Looking Forward



Premier League

Saturday 13th January 2001

With an away win finally under our belts, Tottenham travel to Goodison Park with another victory on their minds.  Only this time they are facing a Premier League side and not one from the Third Division.

Everton has been a happy hunting ground in the recent past - even in the times when we have been so bad away from home.  Not that that means anything, especially when you look at the way Everton came back against Watford last week in the Cup away from home.  Walter Smith has tried to instill some fighting spirit in the side; that's why Duncan Ferguson has been back in the team lately.  And although he has found it hard to get money from the board and to attract top players to the club, he has a nucleus of players who should be doing better than they are (sound familiar ?).

In goal there is Thomas Myrhe, the Dane, who has replaced knee injury victim Paul Gerrard.  Myrhe lacks a bit of height, but the rest of the defence makes up for that, with Gough, Weir, Unsworth and Watson all good in the air.  Former Spurs captain Richard Gough will be missing for this match, as he is out with a knee injury, as is Pistone.  Les caused them all sorts of problems in the first game this season at the Lane and usually is up for a match against the Toffees as a payback for racist abuse he used to receive whenever he played against them in the past.  If Spurs are to use his height as a potent weapon, then the crossing will have to be better than it has been and that could be helped by the return of Stephen Carr if he has recovered from his groin injury.  Either side of these twin towers play Michael Ball, Alex Clelland or Gary Naysmith.  Ball and Naysmith are the most likely to feature and both enjoy getting forward, so Spurs could exploit that space that will be afforded to them.  Clelland has normally been used as a sub, so could feature and again Spurs could attack him as a weak link in the defence.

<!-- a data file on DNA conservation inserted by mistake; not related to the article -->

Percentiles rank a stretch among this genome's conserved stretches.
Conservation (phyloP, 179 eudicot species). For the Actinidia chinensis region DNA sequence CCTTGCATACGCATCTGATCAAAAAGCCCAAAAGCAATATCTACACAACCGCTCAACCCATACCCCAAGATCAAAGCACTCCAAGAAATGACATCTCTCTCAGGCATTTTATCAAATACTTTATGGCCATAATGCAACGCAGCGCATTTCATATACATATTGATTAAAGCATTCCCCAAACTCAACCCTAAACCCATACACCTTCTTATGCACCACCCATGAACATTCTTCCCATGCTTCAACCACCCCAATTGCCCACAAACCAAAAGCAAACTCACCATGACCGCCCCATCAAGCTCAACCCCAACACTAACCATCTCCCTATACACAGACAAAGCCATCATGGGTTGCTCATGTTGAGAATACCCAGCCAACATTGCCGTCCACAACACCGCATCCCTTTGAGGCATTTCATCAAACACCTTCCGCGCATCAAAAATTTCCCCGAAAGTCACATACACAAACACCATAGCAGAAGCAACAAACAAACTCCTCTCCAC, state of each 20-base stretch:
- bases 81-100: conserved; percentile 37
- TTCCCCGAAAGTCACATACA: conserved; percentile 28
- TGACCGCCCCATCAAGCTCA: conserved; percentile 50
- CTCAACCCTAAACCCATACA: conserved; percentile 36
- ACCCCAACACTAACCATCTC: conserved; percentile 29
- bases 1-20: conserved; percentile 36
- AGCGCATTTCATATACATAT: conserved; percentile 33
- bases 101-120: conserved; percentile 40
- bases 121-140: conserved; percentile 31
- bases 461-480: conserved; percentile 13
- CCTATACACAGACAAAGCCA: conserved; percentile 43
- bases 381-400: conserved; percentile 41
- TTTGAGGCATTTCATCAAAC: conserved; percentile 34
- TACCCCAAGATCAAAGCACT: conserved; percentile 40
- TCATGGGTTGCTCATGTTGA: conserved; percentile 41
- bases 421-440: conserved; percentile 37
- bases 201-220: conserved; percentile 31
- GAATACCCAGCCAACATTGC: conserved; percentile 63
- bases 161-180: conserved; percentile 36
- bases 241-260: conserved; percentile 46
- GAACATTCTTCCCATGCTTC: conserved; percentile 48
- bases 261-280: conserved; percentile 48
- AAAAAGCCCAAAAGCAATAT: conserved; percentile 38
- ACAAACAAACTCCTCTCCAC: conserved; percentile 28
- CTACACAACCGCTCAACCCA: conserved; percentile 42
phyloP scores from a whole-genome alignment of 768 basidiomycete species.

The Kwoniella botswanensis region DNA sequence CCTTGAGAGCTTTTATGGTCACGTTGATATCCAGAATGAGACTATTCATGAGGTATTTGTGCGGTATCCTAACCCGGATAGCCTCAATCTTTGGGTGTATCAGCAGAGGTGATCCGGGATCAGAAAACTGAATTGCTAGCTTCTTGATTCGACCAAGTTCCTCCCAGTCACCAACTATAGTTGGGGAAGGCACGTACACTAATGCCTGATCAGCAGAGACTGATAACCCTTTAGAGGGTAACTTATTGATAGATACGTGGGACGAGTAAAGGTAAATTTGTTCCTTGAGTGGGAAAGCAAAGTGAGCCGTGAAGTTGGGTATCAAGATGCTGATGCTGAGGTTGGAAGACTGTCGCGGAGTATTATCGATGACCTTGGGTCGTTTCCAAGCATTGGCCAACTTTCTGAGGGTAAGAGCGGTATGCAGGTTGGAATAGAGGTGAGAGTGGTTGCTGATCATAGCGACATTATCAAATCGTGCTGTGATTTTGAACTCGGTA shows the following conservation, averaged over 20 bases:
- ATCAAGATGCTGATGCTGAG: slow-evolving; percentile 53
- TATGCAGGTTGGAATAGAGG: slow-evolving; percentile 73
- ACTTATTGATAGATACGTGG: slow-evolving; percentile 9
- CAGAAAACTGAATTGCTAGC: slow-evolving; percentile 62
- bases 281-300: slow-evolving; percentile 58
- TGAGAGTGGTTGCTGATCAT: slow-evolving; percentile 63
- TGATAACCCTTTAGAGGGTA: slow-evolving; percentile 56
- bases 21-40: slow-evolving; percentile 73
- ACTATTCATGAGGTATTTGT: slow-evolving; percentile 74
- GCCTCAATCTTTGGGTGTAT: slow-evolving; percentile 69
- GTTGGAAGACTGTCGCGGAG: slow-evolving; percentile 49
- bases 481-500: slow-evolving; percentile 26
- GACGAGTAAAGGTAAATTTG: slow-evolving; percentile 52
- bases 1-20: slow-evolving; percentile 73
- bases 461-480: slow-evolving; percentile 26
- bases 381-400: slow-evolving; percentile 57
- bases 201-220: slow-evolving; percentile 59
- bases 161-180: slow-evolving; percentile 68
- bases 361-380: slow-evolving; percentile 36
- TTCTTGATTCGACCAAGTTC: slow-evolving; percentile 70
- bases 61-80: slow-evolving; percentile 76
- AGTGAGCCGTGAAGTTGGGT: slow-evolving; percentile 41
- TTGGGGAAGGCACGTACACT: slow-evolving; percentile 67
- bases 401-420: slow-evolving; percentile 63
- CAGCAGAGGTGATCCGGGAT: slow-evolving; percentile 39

IN midfield, they have a lot of personnel, but many have not been regular features in the side.  Nyarko came in a blaze of glory, but the Ghanaian has not been consistent during his starts at the club.  However, as he showed against Spurs at the Lane, he is a very strong midfielder, who can make space and finish well.  Scott Gemmill buzzes about and can get into the box, as does the Welshman Pembridge, Swede Alexandersson and ex-Gooner Stephen Hughes.  Of these Alexandersson has always been the one who impresses me the most and Tottenham will need to pick up his runs from midfield.  Another former Spurs who will not be out there is Paul Gascoigne, who is currently having a period of recovery after an operation on a hernia.  He has not had a great time at Goodison since his move from Boro, but he still can produce a run and a pass to damage opposition defences.  Thank goodness he won't be playing against us on this day.  Dane Thomas Gravesen is the powerhouse in the middle of the Everton team and he will run all day.  Spurs need to take him out of the game by passing the ball around him as if he tackles you it will feel like you have been hit by a tank.  Also coming back from injury and a possible for contention is bizarrely haired Portuguese international (although banned for a considerable time for his dissent in the Euro 2000 match against France) Abel Xavier.  He won't be hard to spot. 

Kevin Campbell could have recovered from a virus to face Spurs and line up alongside Ferguson.  The Scotsman's height and physical approach always provides Spurs with problems and the blue Campbell will have to be shackled to prevent chances reaching him.  An alternative up front is Joe Max Moore, the American, although Israeli Idan Tal could be the more likely to play, being the latest signing by Smith.  Striking options are a little limited as Jeffers is out until the end of January with ligament damage, while Cadamarteri has been out of favour to such an extent that a move to Tranmere Rovers has been rumoured of late.

Although Spurs might be buoyed by the Cup result at Orient, this will still be a tough game with Everton fighting to come away from the drop zone.

PREDICTION : -  Everton 1  Tottenham 1

For more information on the opponents and their history, including full result history of matches between the two teams, click here.